New buoy to provide real-time lake data

A new buoy in Indiana's Lake Michigan waters about 4 miles north of Michigan City will provide real-time data about everything from wave height to fish populations.

The buoy, which went into the water this month, is jointly owned and operated by Illinois-Indiana Sea Grant and the Purdue University Department of Civil Engineering. It will operate from April 1 to Nov. 1.

The buoy is the first in Indiana waters, sitting just south of the line marking jurisdiction for Indiana and Michigan. Similar buoys are near Chicago and off the shores of St. Joseph and Holland, Mich.

John Taylor, a meteorologist with the National Weather Service's Northern Indiana office in Syracuse, Ind., said the buoy fills a void.

"There is very little data over Lake Michigan," Taylor said. "One was half way between Milwaukee and Holland, Mich. There was another one north of there. There is a lot of real estate out there and we really don't have many reports. This just helps us understand things better."

Taylor said the information on waves and winds could help forecast rip currents.

"The conditions on the shoreline are different than out in the lake," Taylor said. "It will help, I'm sure, for us in forecasting waves and other lake conditions."

Also using the buoy will be the National Oceanic and Atmospheric Administration's Great Lakes Environmental Research Laboratory in Ann Arbor, Mich., the Indiana Department of Natural Resources and researchers from Purdue.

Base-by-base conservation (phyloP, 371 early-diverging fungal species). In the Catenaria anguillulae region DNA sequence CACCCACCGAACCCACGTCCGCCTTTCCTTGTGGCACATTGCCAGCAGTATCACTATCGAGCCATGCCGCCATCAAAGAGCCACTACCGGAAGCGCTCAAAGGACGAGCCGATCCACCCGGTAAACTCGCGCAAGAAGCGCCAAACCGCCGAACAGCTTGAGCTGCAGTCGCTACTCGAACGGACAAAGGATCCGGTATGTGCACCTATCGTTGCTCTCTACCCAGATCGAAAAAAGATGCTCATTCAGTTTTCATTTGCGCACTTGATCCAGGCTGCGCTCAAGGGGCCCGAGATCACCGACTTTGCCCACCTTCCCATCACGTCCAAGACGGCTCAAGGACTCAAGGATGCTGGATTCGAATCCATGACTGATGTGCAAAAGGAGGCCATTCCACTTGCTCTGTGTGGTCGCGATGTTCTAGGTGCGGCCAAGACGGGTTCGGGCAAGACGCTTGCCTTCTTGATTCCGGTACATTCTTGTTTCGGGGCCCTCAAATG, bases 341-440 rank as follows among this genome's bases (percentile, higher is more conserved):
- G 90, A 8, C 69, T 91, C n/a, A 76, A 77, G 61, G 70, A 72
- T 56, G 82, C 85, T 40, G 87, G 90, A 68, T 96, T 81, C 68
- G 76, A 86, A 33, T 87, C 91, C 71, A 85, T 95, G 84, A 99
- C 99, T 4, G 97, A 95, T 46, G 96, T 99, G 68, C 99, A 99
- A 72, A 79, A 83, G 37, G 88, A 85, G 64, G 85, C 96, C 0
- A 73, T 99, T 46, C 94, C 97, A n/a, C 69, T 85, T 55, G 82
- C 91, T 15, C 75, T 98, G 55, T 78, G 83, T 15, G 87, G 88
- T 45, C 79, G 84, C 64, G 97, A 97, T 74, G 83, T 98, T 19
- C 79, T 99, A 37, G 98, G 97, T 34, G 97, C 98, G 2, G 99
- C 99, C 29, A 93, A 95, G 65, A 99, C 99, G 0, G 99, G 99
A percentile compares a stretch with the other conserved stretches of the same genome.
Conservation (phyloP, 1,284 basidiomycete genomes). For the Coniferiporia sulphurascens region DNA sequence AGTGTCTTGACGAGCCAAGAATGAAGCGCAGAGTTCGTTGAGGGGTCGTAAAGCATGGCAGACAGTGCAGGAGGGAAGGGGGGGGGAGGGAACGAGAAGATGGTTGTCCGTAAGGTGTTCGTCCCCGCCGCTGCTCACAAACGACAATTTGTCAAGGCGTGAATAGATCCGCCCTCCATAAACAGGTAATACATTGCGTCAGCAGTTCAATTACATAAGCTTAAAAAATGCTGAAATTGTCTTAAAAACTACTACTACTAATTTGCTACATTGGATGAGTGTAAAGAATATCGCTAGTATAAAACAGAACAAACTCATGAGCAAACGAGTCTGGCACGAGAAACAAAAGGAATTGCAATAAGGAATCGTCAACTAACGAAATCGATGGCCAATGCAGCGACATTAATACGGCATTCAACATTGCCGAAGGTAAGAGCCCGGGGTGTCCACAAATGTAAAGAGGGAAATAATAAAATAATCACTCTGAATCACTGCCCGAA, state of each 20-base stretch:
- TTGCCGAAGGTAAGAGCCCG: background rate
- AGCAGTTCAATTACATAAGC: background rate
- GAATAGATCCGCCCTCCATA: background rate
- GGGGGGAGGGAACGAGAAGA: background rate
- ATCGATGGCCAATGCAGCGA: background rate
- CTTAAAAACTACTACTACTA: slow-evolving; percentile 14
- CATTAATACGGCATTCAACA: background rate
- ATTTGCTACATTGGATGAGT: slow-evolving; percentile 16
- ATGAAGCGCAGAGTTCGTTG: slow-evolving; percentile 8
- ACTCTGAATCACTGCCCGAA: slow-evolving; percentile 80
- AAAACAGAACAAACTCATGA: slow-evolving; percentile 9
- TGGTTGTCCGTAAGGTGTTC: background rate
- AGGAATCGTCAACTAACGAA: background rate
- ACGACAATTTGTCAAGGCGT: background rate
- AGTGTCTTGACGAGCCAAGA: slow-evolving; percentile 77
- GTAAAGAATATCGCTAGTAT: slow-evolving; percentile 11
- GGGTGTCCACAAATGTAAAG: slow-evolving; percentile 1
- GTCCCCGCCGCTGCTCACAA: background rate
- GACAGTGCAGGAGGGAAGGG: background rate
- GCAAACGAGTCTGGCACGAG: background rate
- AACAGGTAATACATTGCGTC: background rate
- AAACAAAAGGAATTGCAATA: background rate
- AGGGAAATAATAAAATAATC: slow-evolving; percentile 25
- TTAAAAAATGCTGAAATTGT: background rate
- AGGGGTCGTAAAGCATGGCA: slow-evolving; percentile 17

They will use the data to improve weather forecasts, help the fishing community target particular species and better understand the lake's biological activity.

Carolyn Foley, research associate with the Illinois-Indiana Sea Grant at Purdue University, agreed

"We hope that our buoy data can help make those models better, and, once we have a good set of models to work with, we would like to be able to show people the probability that something like, say, a rip current, will happen in the next six hours, based on what our buoy is measuring right now," she said.

The buoy will not immediately be used for E. coli levels measurements of the lake. Last beach season, Chicago eliminated beach closures all together, instead using data collected from buoys near shore to for E. coli levels. Chicago beachgoers can review the data online or via text and decide on their own if they will swim in the lake.

The new buoy near Michigan City is not measuring E. coli levels directly, but Foley said she believes it could provide other data to help predict bacteria in the water in the future.

"Some of the data that it does collect, like wave height and wind direction, could potentially be used as inputs for the models that beach managers use to predict E. coli levels, and any real-time data could potentially be fed into right now," Foley said.

"We are working to make those types of connections with researchers and some of our colleagues have already expressed interest in partnering with us to share data."

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